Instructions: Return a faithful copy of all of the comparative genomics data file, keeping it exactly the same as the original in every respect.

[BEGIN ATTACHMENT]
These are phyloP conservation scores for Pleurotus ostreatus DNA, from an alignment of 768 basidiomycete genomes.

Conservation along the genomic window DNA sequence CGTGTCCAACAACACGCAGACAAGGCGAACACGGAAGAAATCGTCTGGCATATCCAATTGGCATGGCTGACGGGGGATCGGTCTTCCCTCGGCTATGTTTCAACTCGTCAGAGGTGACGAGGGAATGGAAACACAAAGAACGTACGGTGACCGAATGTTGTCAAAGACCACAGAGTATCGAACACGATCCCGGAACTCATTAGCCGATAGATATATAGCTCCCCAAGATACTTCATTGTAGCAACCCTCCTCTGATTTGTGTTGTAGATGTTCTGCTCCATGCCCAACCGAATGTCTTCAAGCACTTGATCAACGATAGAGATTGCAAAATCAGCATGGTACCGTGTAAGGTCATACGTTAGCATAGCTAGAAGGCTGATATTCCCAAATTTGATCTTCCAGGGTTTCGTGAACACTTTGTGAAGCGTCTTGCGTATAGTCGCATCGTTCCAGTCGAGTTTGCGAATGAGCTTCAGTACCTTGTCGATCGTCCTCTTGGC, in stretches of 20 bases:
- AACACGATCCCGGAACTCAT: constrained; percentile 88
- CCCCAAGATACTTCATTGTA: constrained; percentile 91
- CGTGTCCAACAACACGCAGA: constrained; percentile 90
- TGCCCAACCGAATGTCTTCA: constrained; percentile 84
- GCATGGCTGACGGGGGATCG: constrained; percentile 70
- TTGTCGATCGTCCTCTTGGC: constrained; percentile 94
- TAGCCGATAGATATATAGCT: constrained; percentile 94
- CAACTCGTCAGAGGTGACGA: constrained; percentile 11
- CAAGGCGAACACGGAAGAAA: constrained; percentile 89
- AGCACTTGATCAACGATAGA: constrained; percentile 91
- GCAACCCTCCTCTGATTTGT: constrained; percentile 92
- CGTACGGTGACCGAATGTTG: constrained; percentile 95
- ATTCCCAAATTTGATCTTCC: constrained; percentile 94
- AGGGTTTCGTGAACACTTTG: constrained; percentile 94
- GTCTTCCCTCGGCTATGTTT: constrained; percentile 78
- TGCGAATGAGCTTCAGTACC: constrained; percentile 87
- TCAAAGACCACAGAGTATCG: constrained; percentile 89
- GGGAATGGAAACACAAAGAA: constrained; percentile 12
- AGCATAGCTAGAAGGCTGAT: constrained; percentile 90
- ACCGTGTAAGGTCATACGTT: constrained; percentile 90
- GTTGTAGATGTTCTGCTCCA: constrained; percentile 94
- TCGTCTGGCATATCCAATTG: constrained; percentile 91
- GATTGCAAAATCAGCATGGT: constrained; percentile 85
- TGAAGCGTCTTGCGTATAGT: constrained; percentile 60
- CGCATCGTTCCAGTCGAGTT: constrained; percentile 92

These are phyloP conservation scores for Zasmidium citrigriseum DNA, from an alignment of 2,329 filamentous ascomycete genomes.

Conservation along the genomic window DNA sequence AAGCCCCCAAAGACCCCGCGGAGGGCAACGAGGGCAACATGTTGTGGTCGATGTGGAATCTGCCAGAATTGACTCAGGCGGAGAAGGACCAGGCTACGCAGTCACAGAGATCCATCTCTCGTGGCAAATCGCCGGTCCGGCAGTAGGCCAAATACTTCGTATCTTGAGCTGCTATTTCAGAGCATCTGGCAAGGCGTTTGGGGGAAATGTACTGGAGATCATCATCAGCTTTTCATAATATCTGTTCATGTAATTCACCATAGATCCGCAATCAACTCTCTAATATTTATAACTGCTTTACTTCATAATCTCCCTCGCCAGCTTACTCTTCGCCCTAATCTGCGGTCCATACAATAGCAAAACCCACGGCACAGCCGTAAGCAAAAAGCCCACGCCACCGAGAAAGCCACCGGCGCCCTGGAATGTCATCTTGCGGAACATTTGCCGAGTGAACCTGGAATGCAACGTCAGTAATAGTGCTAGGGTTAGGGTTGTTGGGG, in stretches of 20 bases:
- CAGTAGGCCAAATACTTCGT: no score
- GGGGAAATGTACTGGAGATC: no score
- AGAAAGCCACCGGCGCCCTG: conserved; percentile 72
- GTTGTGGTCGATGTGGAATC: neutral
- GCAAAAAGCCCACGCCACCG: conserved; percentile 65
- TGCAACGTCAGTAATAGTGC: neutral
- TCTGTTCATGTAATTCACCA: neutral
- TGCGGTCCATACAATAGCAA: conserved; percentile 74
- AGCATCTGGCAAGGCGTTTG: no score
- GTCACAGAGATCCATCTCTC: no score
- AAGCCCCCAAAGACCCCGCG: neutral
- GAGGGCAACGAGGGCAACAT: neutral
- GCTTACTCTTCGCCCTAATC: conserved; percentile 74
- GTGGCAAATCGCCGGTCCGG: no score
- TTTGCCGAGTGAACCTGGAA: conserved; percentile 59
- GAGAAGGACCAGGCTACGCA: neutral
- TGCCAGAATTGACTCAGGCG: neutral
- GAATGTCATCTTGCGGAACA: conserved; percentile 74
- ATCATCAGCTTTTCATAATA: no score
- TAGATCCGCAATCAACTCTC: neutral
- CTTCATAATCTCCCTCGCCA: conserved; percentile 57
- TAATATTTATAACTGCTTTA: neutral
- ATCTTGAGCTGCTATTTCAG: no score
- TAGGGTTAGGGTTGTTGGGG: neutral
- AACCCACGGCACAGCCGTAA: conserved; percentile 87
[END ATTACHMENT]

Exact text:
These are phyloP conservation scores for Pleurotus ostreatus DNA, from an alignment of 768 basidiomycete genomes.

Conservation along the genomic window DNA sequence CGTGTCCAACAACACGCAGACAAGGCGAACACGGAAGAAATCGTCTGGCATATCCAATTGGCATGGCTGACGGGGGATCGGTCTTCCCTCGGCTATGTTTCAACTCGTCAGAGGTGACGAGGGAATGGAAACACAAAGAACGTACGGTGACCGAATGTTGTCAAAGACCACAGAGTATCGAACACGATCCCGGAACTCATTAGCCGATAGATATATAGCTCCCCAAGATACTTCATTGTAGCAACCCTCCTCTGATTTGTGTTGTAGATGTTCTGCTCCATGCCCAACCGAATGTCTTCAAGCACTTGATCAACGATAGAGATTGCAAAATCAGCATGGTACCGTGTAAGGTCATACGTTAGCATAGCTAGAAGGCTGATATTCCCAAATTTGATCTTCCAGGGTTTCGTGAACACTTTGTGAAGCGTCTTGCGTATAGTCGCATCGTTCCAGTCGAGTTTGCGAATGAGCTTCAGTACCTTGTCGATCGTCCTCTTGGC, in stretches of 20 bases:
- AACACGATCCCGGAACTCAT: constrained; percentile 88
- CCCCAAGATACTTCATTGTA: constrained; percentile 91
- CGTGTCCAACAACACGCAGA: constrained; percentile 90
- TGCCCAACCGAATGTCTTCA: constrained; percentile 84
- GCATGGCTGACGGGGGATCG: constrained; percentile 70
- TTGTCGATCGTCCTCTTGGC: constrained; percentile 94
- TAGCCGATAGATATATAGCT: constrained; percentile 94
- CAACTCGTCAGAGGTGACGA: constrained; percentile 11
- CAAGGCGAACACGGAAGAAA: constrained; percentile 89
- AGCACTTGATCAACGATAGA: constrained; percentile 91
- GCAACCCTCCTCTGATTTGT: constrained; percentile 92
- CGTACGGTGACCGAATGTTG: constrained; percentile 95
- ATTCCCAAATTTGATCTTCC: constrained; percentile 94
- AGGGTTTCGTGAACACTTTG: constrained; percentile 94
- GTCTTCCCTCGGCTATGTTT: constrained; percentile 78
- TGCGAATGAGCTTCAGTACC: constrained; percentile 87
- TCAAAGACCACAGAGTATCG: constrained; percentile 89
- GGGAATGGAAACACAAAGAA: constrained; percentile 12
- AGCATAGCTAGAAGGCTGAT: constrained; percentile 90
- ACCGTGTAAGGTCATACGTT: constrained; percentile 90
- GTTGTAGATGTTCTGCTCCA: constrained; percentile 94
- TCGTCTGGCATATCCAATTG: constrained; percentile 91
- GATTGCAAAATCAGCATGGT: constrained; percentile 85
- TGAAGCGTCTTGCGTATAGT: constrained; percentile 60
- CGCATCGTTCCAGTCGAGTT: constrained; percentile 92

These are phyloP conservation scores for Zasmidium citrigriseum DNA, from an alignment of 2,329 filamentous ascomycete genomes.

Conservation along the genomic window DNA sequence AAGCCCCCAAAGACCCCGCGGAGGGCAACGAGGGCAACATGTTGTGGTCGATGTGGAATCTGCCAGAATTGACTCAGGCGGAGAAGGACCAGGCTACGCAGTCACAGAGATCCATCTCTCGTGGCAAATCGCCGGTCCGGCAGTAGGCCAAATACTTCGTATCTTGAGCTGCTATTTCAGAGCATCTGGCAAGGCGTTTGGGGGAAATGTACTGGAGATCATCATCAGCTTTTCATAATATCTGTTCATGTAATTCACCATAGATCCGCAATCAACTCTCTAATATTTATAACTGCTTTACTTCATAATCTCCCTCGCCAGCTTACTCTTCGCCCTAATCTGCGGTCCATACAATAGCAAAACCCACGGCACAGCCGTAAGCAAAAAGCCCACGCCACCGAGAAAGCCACCGGCGCCCTGGAATGTCATCTTGCGGAACATTTGCCGAGTGAACCTGGAATGCAACGTCAGTAATAGTGCTAGGGTTAGGGTTGTTGGGG, in stretches of 20 bases:
- CAGTAGGCCAAATACTTCGT: no score
- GGGGAAATGTACTGGAGATC: no score
- AGAAAGCCACCGGCGCCCTG: conserved; percentile 72
- GTTGTGGTCGATGTGGAATC: neutral
- GCAAAAAGCCCACGCCACCG: conserved; percentile 65
- TGCAACGTCAGTAATAGTGC: neutral
- TCTGTTCATGTAATTCACCA: neutral
- TGCGGTCCATACAATAGCAA: conserved; percentile 74
- AGCATCTGGCAAGGCGTTTG: no score
- GTCACAGAGATCCATCTCTC: no score
- AAGCCCCCAAAGACCCCGCG: neutral
- GAGGGCAACGAGGGCAACAT: neutral
- GCTTACTCTTCGCCCTAATC: conserved; percentile 74
- GTGGCAAATCGCCGGTCCGG: no score
- TTTGCCGAGTGAACCTGGAA: conserved; percentile 59
- GAGAAGGACCAGGCTACGCA: neutral
- TGCCAGAATTGACTCAGGCG: neutral
- GAATGTCATCTTGCGGAACA: conserved; percentile 74
- ATCATCAGCTTTTCATAATA: no score
- TAGATCCGCAATCAACTCTC: neutral
- CTTCATAATCTCCCTCGCCA: conserved; percentile 57
- TAATATTTATAACTGCTTTA: neutral
- ATCTTGAGCTGCTATTTCAG: no score
- TAGGGTTAGGGTTGTTGGGG: neutral
- AACCCACGGCACAGCCGTAA: conserved; percentile 87